If you want to succeed in the arena of real estate investments, you have to select the appropriate geographical location for your acquisitions. Even if you have ample capital to start, an excellent road map for future direction, and solid instincts for property management, a bad location can demolish your potential from day one.
So which cities make for the most promising investments in real estate? How can you tell whether a city is worth it?
Investing in Other Cities
New property investors often assume they’re confined to whatever city they live in. If you plan to manage the property yourself, this makes sense: You want to be within driving distance of the property so you can get to it in an emergency, take care of maintenance requests, and just keep an eye on the place.
But if you want to see the best financial results, it’s better to open your eyes and pocketbook to other possibilities. Go ahead and evaluate other cities for their real estate investment potential.
You can adopt an utterly hands-off approach if you hire a property management firm from the start. Such firms exist to support owners in managing their properties, regardless of where they invest.
Depending on the arrangement you make with your firm, the company will likely help you research promising acquisitions, assist in their purchase, screen tenants, handle the maintenance, and even lead the eviction process if a tenant repeatedly fails to pay the rent.
All you have to do is investigate the property management firms in your target region and select a partner you feel good about working with.
Factors to Consider
Once that’s out of the way, you might ask what makes a city worth investing in? Which factors should you consider in order to assess whether a city is a good fit for your portfolio?
- Population. Population and population density can play a role in your investment in several ways. In a city that’s heavily populated, you might see greater demand for rentals, which makes it easier to fill vacancies and generate income right away. In a sparsely populated area, you might have a harder time filling vacancies, but the cost of acquiring property may also be lower – plus, you’re likely to face less competition from other investors.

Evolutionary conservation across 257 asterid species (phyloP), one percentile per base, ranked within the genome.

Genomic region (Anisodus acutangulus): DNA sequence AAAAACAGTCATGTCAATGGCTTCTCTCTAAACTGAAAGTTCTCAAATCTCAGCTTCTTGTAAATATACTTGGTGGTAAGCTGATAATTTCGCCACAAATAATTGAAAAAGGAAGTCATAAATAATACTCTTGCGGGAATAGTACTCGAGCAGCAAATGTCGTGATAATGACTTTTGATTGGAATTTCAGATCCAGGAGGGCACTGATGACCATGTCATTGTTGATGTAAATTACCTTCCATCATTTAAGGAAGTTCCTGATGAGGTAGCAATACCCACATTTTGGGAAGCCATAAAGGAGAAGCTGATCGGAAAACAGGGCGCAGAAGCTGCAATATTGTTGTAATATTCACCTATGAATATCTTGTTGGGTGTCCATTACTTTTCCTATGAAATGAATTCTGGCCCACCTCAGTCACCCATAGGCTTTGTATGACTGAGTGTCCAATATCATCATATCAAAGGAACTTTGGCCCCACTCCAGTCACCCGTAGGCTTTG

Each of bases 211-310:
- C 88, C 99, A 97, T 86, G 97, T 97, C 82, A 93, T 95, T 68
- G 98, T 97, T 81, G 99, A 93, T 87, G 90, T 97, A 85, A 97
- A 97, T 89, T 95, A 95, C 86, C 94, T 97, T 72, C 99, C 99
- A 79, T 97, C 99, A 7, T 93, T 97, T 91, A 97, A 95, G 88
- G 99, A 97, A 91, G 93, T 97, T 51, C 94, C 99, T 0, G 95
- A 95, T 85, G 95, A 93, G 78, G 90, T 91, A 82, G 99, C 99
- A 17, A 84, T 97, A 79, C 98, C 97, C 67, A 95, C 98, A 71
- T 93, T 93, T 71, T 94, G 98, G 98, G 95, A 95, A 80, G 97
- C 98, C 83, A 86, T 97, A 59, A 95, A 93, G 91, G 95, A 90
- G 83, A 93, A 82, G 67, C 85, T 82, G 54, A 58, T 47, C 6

- Population growth. You also need to think about the trends in population growth in the area. Has the city been growing consistently in the last several years? Or could the population be stagnating? If the numbers are declining, that may be a troubling sign for the future – but trends might also reverse themselves.
- Real estate prices (and historical changes). Before buying a property, it’s wise to research current real estate prices – as well as past trends. A discernible pattern doesn’t necessarily mean the future is predictable, but you might get a sense of the direction in which a city is headed by looking at previous developments. For example, if a neighborhood keeps getting more attractive and prices rise accordingly, you may want to jump in before you get priced out.
- Employment. Great employment opportunities always bring more people to a city. Pay attention to new and large employers in the area when you evaluate its potential for real estate investing. Also, if major employers are leaving, you may want to steer clear.
- Transportation. Access to highways and major thoroughfares is always a plus for a city. Depending on the location and the demographics you hope to serve, it may also be valuable to find a place with intact sidewalks and/or public transit that’s conveniently available.
- Schools, crime rates, and neighborhood factors. Each individual neighborhood is going to vary on such factors as school district quality, crime rates, and aesthetic appeal. In general, the better and safer a neighborhood is, the more valuable it’s going to be – and the higher the prices will be. Look for great prices in up-and-coming areas if you seek a promising investment.
- Opportunities. How many other opportunities might be available in your target city? Sometimes, it pays to invest in a neighborhood where you can buy (and manage) multiple properties; this gives you more control over the future of the neighborhood.
- Upcoming changes. Are changes coming to this city that you know about? For example, could there be an impending population surge, or is a substantial new employer moving in next year?
Ultimately, there are no utterly right or wrong answers when you speak of financial investments. A city that works well for one investor may be problematic for another, due to their differences in risk tolerance, investment time horizon, current access to capital, and other variables.
Make sure you weigh your own goals and aspirations when you study the pros and cons of various cities, as well as the facets listed above.